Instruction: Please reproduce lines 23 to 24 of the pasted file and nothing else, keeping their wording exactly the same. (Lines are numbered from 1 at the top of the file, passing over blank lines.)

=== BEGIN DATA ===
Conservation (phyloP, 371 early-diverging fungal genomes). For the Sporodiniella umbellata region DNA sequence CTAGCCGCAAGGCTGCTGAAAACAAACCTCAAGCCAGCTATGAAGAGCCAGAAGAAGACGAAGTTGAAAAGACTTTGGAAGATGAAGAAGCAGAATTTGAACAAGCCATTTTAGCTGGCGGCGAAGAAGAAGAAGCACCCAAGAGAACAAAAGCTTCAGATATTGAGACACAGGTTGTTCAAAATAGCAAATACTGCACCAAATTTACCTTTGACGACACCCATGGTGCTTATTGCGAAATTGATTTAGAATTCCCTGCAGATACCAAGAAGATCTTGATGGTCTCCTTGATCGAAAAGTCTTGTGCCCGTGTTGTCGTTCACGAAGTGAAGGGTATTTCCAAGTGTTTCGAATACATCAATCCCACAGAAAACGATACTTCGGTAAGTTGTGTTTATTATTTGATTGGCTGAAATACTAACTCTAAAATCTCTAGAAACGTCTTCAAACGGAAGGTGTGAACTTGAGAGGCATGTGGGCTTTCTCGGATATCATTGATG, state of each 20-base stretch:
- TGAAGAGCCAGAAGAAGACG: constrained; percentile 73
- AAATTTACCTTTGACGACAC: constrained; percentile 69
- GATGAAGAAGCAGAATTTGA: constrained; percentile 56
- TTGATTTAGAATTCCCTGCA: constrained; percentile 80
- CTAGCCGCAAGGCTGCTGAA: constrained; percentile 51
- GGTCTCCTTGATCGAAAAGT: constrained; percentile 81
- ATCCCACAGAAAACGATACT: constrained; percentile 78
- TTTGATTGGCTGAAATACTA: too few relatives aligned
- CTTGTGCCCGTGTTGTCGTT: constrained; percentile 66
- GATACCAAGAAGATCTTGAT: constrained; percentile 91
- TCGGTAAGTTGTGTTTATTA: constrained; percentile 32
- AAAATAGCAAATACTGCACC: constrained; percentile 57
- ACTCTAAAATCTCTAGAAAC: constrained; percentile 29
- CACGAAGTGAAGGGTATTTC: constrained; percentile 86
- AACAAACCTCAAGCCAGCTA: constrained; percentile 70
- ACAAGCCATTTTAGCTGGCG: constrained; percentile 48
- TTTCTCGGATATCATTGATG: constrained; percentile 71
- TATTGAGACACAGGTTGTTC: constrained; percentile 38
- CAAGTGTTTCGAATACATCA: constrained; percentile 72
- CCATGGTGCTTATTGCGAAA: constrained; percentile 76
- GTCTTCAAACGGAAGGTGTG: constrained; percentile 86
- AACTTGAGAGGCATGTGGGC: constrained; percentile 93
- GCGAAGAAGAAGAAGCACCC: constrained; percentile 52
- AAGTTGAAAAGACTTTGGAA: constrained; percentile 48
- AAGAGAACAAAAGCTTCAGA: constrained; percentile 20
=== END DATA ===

- AACTTGAGAGGCATGTGGGC: constrained; percentile 93
- GCGAAGAAGAAGAAGCACCC: constrained; percentile 52